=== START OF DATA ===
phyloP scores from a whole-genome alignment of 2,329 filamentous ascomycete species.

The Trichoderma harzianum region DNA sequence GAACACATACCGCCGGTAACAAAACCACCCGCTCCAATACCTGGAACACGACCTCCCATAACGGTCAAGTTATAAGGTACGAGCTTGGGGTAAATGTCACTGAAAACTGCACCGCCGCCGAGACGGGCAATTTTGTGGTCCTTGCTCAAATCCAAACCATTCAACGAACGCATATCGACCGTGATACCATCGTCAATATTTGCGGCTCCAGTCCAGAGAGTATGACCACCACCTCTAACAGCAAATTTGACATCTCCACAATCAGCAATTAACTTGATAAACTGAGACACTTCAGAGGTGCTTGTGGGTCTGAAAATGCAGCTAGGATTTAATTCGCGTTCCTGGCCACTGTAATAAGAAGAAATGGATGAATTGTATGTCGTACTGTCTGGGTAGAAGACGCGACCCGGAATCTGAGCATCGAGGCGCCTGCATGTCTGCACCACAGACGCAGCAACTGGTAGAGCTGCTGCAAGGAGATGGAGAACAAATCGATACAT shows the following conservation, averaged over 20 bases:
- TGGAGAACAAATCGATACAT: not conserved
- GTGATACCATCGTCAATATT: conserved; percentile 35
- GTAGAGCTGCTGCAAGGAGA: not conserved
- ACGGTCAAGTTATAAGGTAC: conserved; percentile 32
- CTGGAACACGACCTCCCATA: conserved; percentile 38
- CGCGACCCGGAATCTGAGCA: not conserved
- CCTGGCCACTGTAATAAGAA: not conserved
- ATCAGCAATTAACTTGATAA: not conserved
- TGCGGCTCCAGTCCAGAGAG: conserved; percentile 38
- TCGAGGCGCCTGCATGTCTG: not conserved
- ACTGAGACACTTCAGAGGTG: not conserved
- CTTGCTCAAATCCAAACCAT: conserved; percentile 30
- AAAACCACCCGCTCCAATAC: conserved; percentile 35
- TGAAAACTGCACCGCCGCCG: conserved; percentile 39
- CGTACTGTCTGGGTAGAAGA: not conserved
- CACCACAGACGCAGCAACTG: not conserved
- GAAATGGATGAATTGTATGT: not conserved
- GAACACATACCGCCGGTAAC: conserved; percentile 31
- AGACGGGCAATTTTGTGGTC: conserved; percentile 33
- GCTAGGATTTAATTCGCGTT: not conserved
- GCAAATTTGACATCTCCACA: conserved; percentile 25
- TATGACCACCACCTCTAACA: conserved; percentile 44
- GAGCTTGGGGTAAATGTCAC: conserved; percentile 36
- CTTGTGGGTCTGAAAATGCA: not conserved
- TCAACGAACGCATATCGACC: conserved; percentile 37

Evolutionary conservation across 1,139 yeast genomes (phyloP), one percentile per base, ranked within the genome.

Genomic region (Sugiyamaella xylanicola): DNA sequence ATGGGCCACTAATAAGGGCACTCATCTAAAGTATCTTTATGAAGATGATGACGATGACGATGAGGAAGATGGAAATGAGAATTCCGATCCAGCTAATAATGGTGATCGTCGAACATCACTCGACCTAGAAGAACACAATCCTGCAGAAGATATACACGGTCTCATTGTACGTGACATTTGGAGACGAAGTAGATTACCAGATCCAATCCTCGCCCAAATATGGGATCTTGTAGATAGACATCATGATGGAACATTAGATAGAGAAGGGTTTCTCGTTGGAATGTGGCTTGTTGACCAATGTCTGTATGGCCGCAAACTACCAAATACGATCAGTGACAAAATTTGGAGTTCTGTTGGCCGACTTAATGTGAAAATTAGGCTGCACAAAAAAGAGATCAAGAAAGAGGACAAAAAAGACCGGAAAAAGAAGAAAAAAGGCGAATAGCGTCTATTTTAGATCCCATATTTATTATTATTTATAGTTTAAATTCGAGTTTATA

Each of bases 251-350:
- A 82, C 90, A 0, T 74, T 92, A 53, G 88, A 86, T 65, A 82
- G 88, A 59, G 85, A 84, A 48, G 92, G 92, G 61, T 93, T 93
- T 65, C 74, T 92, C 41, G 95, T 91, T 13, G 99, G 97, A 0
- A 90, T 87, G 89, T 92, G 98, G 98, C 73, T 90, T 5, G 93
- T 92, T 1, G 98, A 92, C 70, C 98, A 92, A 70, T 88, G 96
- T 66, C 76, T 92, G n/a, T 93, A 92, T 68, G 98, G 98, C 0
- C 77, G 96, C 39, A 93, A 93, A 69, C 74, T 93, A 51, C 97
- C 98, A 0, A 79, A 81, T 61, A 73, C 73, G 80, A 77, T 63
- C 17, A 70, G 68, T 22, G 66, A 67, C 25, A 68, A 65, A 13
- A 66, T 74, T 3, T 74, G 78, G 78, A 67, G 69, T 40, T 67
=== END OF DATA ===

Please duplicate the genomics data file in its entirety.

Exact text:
phyloP scores from a whole-genome alignment of 2,329 filamentous ascomycete species.

The Trichoderma harzianum region DNA sequence GAACACATACCGCCGGTAACAAAACCACCCGCTCCAATACCTGGAACACGACCTCCCATAACGGTCAAGTTATAAGGTACGAGCTTGGGGTAAATGTCACTGAAAACTGCACCGCCGCCGAGACGGGCAATTTTGTGGTCCTTGCTCAAATCCAAACCATTCAACGAACGCATATCGACCGTGATACCATCGTCAATATTTGCGGCTCCAGTCCAGAGAGTATGACCACCACCTCTAACAGCAAATTTGACATCTCCACAATCAGCAATTAACTTGATAAACTGAGACACTTCAGAGGTGCTTGTGGGTCTGAAAATGCAGCTAGGATTTAATTCGCGTTCCTGGCCACTGTAATAAGAAGAAATGGATGAATTGTATGTCGTACTGTCTGGGTAGAAGACGCGACCCGGAATCTGAGCATCGAGGCGCCTGCATGTCTGCACCACAGACGCAGCAACTGGTAGAGCTGCTGCAAGGAGATGGAGAACAAATCGATACAT shows the following conservation, averaged over 20 bases:
- TGGAGAACAAATCGATACAT: not conserved
- GTGATACCATCGTCAATATT: conserved; percentile 35
- GTAGAGCTGCTGCAAGGAGA: not conserved
- ACGGTCAAGTTATAAGGTAC: conserved; percentile 32
- CTGGAACACGACCTCCCATA: conserved; percentile 38
- CGCGACCCGGAATCTGAGCA: not conserved
- CCTGGCCACTGTAATAAGAA: not conserved
- ATCAGCAATTAACTTGATAA: not conserved
- TGCGGCTCCAGTCCAGAGAG: conserved; percentile 38
- TCGAGGCGCCTGCATGTCTG: not conserved
- ACTGAGACACTTCAGAGGTG: not conserved
- CTTGCTCAAATCCAAACCAT: conserved; percentile 30
- AAAACCACCCGCTCCAATAC: conserved; percentile 35
- TGAAAACTGCACCGCCGCCG: conserved; percentile 39
- CGTACTGTCTGGGTAGAAGA: not conserved
- CACCACAGACGCAGCAACTG: not conserved
- GAAATGGATGAATTGTATGT: not conserved
- GAACACATACCGCCGGTAAC: conserved; percentile 31
- AGACGGGCAATTTTGTGGTC: conserved; percentile 33
- GCTAGGATTTAATTCGCGTT: not conserved
- GCAAATTTGACATCTCCACA: conserved; percentile 25
- TATGACCACCACCTCTAACA: conserved; percentile 44
- GAGCTTGGGGTAAATGTCAC: conserved; percentile 36
- CTTGTGGGTCTGAAAATGCA: not conserved
- TCAACGAACGCATATCGACC: conserved; percentile 37

Evolutionary conservation across 1,139 yeast genomes (phyloP), one percentile per base, ranked within the genome.

Genomic region (Sugiyamaella xylanicola): DNA sequence ATGGGCCACTAATAAGGGCACTCATCTAAAGTATCTTTATGAAGATGATGACGATGACGATGAGGAAGATGGAAATGAGAATTCCGATCCAGCTAATAATGGTGATCGTCGAACATCACTCGACCTAGAAGAACACAATCCTGCAGAAGATATACACGGTCTCATTGTACGTGACATTTGGAGACGAAGTAGATTACCAGATCCAATCCTCGCCCAAATATGGGATCTTGTAGATAGACATCATGATGGAACATTAGATAGAGAAGGGTTTCTCGTTGGAATGTGGCTTGTTGACCAATGTCTGTATGGCCGCAAACTACCAAATACGATCAGTGACAAAATTTGGAGTTCTGTTGGCCGACTTAATGTGAAAATTAGGCTGCACAAAAAAGAGATCAAGAAAGAGGACAAAAAAGACCGGAAAAAGAAGAAAAAAGGCGAATAGCGTCTATTTTAGATCCCATATTTATTATTATTTATAGTTTAAATTCGAGTTTATA

Each of bases 251-350:
- A 82, C 90, A 0, T 74, T 92, A 53, G 88, A 86, T 65, A 82
- G 88, A 59, G 85, A 84, A 48, G 92, G 92, G 61, T 93, T 93
- T 65, C 74, T 92, C 41, G 95, T 91, T 13, G 99, G 97, A 0
- A 90, T 87, G 89, T 92, G 98, G 98, C 73, T 90, T 5, G 93
- T 92, T 1, G 98, A 92, C 70, C 98, A 92, A 70, T 88, G 96
- T 66, C 76, T 92, G n/a, T 93, A 92, T 68, G 98, G 98, C 0
- C 77, G 96, C 39, A 93, A 93, A 69, C 74, T 93, A 51, C 97
- C 98, A 0, A 79, A 81, T 61, A 73, C 73, G 80, A 77, T 63
- C 17, A 70, G 68, T 22, G 66, A 67, C 25, A 68, A 65, A 13
- A 66, T 74, T 3, T 74, G 78, G 78, A 67, G 69, T 40, T 67